Presented in August during the 24th USENIX Security Symposium in Washington, DC, authors Heilman, Kendler, Zohar and Goldberg reveal the "eclipse attack", in which the attacker "monopolizes all of the victim's incoming and outgoing connections, thus isolating the victim from the rest of its peers in the network".
The attacker can then trick the victim by feeding him misinformation about the state of the ledger, or coopt the victim's computing power for its own nefarious purposes.
8. Confidential Transactions
Author: Gregory Maxwell
That there is a strong desire for financial privacy in bitcoin comes as no surprise, given the community's historically libertarian leanings. Possibly no one has made more of an impact fostering privacy-enhancing techniques than Gregory Maxwell.
Following up on his 2013 invention of "coinjoin", in this report Maxwell presents his latest cutting-edge research. "Confidential Transactions" is a technique that permits users to hide the values of their payments from the public, yet -- with novel cryptographic methods-- present sufficient information to allow miners to verify that the sum of the coins transacted is preserved.
Implementing confidential transactions in bitcoin requires significant protocol changes; however, experimentation is currently being carried out on Blockstream sidechains.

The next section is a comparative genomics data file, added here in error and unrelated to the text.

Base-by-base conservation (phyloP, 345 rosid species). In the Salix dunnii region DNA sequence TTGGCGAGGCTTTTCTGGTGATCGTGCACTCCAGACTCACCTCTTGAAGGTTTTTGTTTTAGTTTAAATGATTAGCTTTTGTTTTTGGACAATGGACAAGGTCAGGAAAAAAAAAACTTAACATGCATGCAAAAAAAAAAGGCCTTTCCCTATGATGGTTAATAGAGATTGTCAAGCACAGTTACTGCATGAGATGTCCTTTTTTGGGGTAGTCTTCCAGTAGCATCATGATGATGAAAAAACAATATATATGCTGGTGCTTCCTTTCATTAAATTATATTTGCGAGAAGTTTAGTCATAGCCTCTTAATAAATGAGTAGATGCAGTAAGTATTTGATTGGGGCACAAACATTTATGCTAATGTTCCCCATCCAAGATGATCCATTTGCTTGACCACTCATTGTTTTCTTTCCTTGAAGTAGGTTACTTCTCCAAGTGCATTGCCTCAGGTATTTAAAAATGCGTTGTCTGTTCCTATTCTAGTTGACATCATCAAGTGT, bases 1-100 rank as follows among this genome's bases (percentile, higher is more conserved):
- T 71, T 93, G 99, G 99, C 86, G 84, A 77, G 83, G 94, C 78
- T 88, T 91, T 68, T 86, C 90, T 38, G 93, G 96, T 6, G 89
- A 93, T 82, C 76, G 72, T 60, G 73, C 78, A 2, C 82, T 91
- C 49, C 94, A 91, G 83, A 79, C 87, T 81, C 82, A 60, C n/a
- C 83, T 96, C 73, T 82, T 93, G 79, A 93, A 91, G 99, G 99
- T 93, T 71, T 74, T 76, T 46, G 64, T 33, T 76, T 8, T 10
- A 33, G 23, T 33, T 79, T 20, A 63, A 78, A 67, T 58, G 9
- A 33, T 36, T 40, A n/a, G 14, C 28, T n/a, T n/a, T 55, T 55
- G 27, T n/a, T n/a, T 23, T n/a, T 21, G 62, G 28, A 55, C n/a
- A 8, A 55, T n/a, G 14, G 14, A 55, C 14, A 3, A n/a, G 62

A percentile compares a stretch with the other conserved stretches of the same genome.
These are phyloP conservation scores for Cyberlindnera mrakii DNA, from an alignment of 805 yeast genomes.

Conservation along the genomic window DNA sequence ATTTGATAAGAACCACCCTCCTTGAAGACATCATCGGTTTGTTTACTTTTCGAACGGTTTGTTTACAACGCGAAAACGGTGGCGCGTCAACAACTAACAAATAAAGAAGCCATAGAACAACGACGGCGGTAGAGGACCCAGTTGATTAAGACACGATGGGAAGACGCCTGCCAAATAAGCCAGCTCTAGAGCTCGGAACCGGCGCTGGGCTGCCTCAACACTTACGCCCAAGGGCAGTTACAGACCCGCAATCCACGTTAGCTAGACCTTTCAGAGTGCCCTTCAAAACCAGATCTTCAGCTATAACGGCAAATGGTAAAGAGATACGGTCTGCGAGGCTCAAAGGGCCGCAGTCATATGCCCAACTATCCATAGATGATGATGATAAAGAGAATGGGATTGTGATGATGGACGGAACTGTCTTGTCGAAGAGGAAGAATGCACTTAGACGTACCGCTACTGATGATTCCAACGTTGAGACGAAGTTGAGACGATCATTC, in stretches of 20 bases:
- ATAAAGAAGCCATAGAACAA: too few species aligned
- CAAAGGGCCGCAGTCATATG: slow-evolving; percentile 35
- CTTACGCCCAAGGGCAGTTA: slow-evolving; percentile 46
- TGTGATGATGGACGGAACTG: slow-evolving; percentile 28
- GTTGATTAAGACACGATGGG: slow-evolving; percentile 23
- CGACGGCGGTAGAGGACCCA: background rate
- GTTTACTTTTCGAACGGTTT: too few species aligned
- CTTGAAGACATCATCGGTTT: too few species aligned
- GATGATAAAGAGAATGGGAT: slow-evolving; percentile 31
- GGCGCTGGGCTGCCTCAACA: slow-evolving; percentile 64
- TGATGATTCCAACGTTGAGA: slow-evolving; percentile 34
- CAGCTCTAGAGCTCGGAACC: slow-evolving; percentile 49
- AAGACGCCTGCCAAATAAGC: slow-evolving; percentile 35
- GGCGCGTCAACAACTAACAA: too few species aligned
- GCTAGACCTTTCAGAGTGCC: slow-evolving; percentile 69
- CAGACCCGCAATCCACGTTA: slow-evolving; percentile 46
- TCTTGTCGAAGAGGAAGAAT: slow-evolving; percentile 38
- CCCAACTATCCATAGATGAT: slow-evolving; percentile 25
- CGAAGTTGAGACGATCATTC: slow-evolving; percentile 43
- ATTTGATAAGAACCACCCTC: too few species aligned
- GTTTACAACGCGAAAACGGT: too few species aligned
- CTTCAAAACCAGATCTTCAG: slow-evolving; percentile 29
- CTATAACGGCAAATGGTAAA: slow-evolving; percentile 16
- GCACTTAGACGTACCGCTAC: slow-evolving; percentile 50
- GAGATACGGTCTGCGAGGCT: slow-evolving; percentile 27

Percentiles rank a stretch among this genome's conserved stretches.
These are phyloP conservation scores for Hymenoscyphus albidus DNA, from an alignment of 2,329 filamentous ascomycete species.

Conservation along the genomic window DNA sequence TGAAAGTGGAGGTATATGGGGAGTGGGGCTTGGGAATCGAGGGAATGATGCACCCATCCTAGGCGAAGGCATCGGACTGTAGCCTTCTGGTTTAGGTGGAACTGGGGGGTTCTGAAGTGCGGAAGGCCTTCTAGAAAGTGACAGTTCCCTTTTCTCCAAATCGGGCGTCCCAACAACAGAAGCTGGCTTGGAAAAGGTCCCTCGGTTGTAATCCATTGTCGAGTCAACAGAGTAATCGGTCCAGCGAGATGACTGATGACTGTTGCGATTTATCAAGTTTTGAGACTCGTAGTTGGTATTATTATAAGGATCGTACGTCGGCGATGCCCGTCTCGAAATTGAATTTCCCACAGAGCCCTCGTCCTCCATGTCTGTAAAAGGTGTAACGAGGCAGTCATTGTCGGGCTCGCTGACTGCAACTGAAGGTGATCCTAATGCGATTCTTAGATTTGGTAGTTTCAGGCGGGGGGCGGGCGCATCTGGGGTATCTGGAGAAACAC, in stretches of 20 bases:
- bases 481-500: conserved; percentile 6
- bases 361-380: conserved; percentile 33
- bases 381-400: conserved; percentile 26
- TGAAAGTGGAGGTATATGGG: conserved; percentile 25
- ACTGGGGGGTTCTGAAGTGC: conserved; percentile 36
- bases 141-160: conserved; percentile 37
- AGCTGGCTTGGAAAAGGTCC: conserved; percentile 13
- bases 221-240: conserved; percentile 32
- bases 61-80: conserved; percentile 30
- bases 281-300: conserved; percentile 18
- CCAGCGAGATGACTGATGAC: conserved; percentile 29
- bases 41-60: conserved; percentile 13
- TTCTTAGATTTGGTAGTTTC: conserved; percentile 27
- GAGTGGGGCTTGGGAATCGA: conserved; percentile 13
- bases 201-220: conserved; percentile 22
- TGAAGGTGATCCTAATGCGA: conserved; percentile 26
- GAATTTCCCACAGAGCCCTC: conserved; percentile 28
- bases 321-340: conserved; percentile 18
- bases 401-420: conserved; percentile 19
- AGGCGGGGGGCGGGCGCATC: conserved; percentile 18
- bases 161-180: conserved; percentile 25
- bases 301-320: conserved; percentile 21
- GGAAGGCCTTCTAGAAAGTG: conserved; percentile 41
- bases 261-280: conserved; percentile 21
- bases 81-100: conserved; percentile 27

7. Does Governance Have a Role in Pricing? Cross-Country Evidence from Bitcoin Markets
Author: Robert Viglione
In this paper, PhD candidate Robert Viglione statistically proves an inverse relationship between economic freedom and bitcoin price premiums.
His methodology represents a potential market-based -- rather than expert-defined --measure of economic freedom that is updated in real time, rather than annually. This might provide us with data needed to run event studies that document the market's perception of elections, for example.
It also shows that even at this early, volatile stage, bitcoin is generating useful macroeconomic data.
6. Bitcoin in Islamic Banking and Finance
Author: Charles W Evans
Considering that Muslims make up about 25% of the world's population, and that bitcoin is free of interest, Professor Charles Evans argues that the overlap between hard-money advocacy and Shari'a-compliant finance is large enough for these two communities to build intellectual bridges.
This paper has put bitcoin on the radar of many people previously far-removed from cryptocurrency, resulting in a surprising amount of attention from Muslims worldwide.
5. Bitcoin-NG: A Scalable Blockchain Protocol
Authors: Ittay Eyal, Adem Efe Gencer, Emin Gun Sirer and Robbert van Renesse
As a follow-up to the influential 2013 manuscript on selfish mining, Cornell investigators Eyal, Gencer, Sirer and van Renesse do not disappoint.
Bitcoin-NG is a radical scalability proposal that employs "micro blocks" and "key blocks" to bypass the tradeoff between transactional throughput and latency in bitcoin's present peer-to-peer communication network.